Every month, thousands of Australians have their MyGov accounts suspended due to data-breaching scammers, and Government Services Minister Bill Shorten is outraged by it.
Criminals are using the dark web to sell what the minister has described as “scam in a box” kits to create fake but genuine-looking websites to attack Medicare, Centrelink and Australian Taxation Office accounts.
“These fake sites and criminal gimmicks like ‘scams in a box’ trick our citizens into giving criminals their user ID and passwords,” Mr Shorten said.
“The problem with these hacks, and the proliferation of phishing scams we now see, is that increasing amounts of stolen identifying details end up on the dark web.”
More than 4500 MyGov scams have been identified so far this year, with thousands more accounts being suspended each month over suspected breaches.
And the scammers have become increasingly sophisticated.
They appear legitimate, they can run multiple scams at the same time, can avoid detection, and they can identify when their targets are smart IT users.
Victims are often directed to fake websites but are told it is an official MyGov site.
Accounts can then be infiltrated and funds syphoned.
The problem spans the country, in the regions as well as the cities, with Mr Shorten saying $3.1 billion has already been lost to scammers this year alone.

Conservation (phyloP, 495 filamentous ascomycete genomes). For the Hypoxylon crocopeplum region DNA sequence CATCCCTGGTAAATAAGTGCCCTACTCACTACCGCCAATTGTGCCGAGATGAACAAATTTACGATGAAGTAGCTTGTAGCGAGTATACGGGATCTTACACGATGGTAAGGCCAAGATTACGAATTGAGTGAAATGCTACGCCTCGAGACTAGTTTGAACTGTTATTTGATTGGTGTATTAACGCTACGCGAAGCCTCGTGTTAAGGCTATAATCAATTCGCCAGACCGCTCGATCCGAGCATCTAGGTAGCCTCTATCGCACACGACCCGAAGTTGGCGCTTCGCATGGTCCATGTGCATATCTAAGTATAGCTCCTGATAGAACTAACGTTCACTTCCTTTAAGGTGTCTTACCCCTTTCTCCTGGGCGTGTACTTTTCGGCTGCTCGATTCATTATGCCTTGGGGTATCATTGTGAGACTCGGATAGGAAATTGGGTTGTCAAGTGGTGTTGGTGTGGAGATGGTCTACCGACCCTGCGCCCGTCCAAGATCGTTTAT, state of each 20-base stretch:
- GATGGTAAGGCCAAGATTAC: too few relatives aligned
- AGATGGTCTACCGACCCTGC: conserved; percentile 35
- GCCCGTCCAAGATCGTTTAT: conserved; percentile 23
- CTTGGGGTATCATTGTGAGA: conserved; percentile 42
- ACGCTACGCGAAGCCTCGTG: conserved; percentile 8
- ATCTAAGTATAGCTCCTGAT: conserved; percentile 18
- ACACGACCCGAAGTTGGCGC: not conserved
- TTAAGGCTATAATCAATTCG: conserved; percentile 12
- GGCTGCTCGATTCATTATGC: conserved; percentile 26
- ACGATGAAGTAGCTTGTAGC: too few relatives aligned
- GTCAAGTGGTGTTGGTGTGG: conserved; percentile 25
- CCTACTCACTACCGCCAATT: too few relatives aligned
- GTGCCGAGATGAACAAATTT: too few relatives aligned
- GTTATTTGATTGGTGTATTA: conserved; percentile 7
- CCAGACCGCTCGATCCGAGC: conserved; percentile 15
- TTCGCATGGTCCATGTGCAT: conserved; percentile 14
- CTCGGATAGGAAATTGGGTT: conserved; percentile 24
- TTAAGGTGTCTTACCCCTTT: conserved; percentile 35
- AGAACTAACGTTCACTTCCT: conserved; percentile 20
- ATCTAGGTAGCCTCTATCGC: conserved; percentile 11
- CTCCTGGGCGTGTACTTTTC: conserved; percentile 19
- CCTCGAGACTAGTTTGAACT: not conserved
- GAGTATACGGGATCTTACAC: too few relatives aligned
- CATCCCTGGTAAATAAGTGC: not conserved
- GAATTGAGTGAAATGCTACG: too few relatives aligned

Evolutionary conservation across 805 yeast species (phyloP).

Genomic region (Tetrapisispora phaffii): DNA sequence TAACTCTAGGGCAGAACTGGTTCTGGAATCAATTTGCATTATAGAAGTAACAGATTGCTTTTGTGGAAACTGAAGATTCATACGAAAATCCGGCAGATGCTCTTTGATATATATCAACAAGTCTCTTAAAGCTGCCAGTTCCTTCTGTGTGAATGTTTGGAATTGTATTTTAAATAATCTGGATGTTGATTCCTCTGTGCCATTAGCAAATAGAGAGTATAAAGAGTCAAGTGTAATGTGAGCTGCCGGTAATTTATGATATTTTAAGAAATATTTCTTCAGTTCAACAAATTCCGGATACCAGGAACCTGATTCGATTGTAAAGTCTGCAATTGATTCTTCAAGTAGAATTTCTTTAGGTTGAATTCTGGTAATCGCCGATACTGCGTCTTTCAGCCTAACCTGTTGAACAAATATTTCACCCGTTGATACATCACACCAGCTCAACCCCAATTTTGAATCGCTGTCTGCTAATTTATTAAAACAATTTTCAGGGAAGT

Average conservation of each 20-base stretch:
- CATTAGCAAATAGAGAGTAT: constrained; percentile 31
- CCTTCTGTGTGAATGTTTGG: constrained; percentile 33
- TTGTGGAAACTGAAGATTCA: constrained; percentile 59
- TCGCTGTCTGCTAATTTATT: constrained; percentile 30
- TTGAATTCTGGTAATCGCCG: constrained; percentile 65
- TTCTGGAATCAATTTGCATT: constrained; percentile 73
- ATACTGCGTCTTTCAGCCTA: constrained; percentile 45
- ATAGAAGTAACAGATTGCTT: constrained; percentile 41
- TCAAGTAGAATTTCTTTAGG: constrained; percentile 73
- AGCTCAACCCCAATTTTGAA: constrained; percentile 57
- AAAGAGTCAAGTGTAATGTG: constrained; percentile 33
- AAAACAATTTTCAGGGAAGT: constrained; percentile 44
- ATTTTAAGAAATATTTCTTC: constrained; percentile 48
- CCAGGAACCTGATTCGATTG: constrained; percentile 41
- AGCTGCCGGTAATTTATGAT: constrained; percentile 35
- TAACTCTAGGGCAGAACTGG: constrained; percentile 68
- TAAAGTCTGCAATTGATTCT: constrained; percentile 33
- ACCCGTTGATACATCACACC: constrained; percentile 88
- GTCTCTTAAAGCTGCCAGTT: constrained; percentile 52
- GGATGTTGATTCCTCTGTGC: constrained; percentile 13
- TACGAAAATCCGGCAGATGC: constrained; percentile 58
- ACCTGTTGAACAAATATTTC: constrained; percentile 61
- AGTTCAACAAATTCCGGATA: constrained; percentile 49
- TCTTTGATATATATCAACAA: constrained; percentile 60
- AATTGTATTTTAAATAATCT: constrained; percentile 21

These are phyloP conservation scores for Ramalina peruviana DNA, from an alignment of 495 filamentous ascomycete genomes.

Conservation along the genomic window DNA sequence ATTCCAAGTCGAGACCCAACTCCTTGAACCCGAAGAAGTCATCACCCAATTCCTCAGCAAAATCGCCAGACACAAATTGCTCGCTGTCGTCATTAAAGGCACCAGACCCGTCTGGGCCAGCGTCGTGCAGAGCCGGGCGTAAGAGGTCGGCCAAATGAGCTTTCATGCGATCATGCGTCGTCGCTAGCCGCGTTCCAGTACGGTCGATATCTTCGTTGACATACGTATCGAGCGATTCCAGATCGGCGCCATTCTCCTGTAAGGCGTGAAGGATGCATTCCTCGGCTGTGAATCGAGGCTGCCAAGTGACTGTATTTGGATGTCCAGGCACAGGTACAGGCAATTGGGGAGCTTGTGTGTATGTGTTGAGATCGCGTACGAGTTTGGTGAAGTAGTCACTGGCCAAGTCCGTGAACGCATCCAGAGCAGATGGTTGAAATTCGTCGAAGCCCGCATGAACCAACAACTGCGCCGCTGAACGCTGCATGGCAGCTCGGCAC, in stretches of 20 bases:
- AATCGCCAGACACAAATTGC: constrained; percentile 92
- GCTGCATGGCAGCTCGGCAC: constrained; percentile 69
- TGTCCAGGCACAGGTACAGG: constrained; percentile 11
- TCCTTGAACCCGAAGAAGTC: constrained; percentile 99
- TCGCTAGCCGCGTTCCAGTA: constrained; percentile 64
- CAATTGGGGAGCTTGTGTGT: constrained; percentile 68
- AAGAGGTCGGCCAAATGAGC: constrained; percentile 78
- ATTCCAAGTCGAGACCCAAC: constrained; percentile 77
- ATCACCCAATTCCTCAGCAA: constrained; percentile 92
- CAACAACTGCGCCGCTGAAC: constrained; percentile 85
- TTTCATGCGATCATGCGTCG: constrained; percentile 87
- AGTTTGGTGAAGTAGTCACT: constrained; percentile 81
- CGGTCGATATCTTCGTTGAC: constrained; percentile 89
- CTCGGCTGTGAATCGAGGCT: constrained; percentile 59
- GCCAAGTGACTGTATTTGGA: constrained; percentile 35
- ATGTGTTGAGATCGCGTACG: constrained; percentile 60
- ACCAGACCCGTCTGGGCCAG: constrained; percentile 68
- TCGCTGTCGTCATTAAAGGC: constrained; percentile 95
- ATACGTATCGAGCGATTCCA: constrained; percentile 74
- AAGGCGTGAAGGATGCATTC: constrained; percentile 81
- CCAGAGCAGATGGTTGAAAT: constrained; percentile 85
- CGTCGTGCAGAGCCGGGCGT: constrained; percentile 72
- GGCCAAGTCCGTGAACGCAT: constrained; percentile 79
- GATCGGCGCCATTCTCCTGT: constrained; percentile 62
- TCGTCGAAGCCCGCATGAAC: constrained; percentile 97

“What’s happening is there are criminals, malicious actors are making it easy for other criminals to generate and recreate myGov phishing sites,” the minister said.
“And what they’re doing is they’re pretending to be an official myGov communication… there’s been 4500 [unique phishing attempts confirmed] by the end of August.
“So, what’s happening is criminals are spreading. They’re selling the technology of how to try and impersonate a person on myGov.
“But the answer, though, is this: if you get something from myGov that says you must download a link, don’t.
“We will never send out information to you requiring you to download a link from us. So that’s the answer.
“But, of course, people are busy. They don’t look, that’s understandable, but you’ve got to learn when you’re on the internet that not every link is real, and you’ve just got to watch it.”
Mr Shorten said statistics show that people reuse passwords at least half the time, making it possible for scammers and hackers to use the stolen password to access other online services.
“These criminal actors get an individual to give the criminal actor private details, which then the criminal actor will try and use,” Mr Shorten said.
“People often use the same password for different accounts because that’s easier to remember. So, when you … download the link and you put in your passwords, these criminal actors go, aha, this might be [their] password for another account.
“So, they’re just trying to hoover up information so they can impersonate you into government systems or banks or what have you.”
The government is finalising its overhaul of MyGov verifications, which it hopes will significantly help counter the scamming attacks.
Meanwhile, scams in a box kits continue to be sold and used to trick too many Australians into believing they are dealing with the government online.
MyGov is now the number one digital government service used by Australians, Mr Shorten said, and his agency, Services Australia, is working around the clock to counter scammers and hackers.
“[The] Government is determined to disrupt malicious actors by bolstering online defences,” he said.